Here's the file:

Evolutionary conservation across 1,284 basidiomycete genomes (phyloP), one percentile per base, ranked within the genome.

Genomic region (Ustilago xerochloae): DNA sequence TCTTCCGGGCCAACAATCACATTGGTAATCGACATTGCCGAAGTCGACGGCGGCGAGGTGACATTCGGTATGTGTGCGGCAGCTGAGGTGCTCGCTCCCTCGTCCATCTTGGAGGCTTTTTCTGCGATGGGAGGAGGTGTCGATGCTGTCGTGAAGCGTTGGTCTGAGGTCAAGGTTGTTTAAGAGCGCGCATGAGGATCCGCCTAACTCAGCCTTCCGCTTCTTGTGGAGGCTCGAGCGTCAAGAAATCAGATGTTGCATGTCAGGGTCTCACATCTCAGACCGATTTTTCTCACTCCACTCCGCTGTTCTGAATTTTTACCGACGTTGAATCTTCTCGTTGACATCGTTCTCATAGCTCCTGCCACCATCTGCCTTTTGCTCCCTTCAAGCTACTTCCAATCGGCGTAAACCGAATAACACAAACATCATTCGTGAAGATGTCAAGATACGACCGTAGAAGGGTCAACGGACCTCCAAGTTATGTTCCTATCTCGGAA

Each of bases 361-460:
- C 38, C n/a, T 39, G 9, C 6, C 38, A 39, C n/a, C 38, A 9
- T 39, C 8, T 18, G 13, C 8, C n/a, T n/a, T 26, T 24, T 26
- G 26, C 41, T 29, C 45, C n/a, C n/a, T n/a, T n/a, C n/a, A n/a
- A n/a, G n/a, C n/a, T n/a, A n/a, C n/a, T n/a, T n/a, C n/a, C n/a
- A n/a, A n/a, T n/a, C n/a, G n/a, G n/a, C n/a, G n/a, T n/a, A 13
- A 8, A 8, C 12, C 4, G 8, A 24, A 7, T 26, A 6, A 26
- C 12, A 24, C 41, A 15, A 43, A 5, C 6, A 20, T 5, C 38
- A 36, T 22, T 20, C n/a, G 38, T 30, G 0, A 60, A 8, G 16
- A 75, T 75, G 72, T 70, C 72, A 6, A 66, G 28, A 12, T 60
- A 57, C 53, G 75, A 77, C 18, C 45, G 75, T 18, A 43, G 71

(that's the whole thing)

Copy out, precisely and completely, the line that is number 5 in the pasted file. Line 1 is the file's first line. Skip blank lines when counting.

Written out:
- T 39, C 8, T 18, G 13, C 8, C n/a, T n/a, T 26, T 24, T 26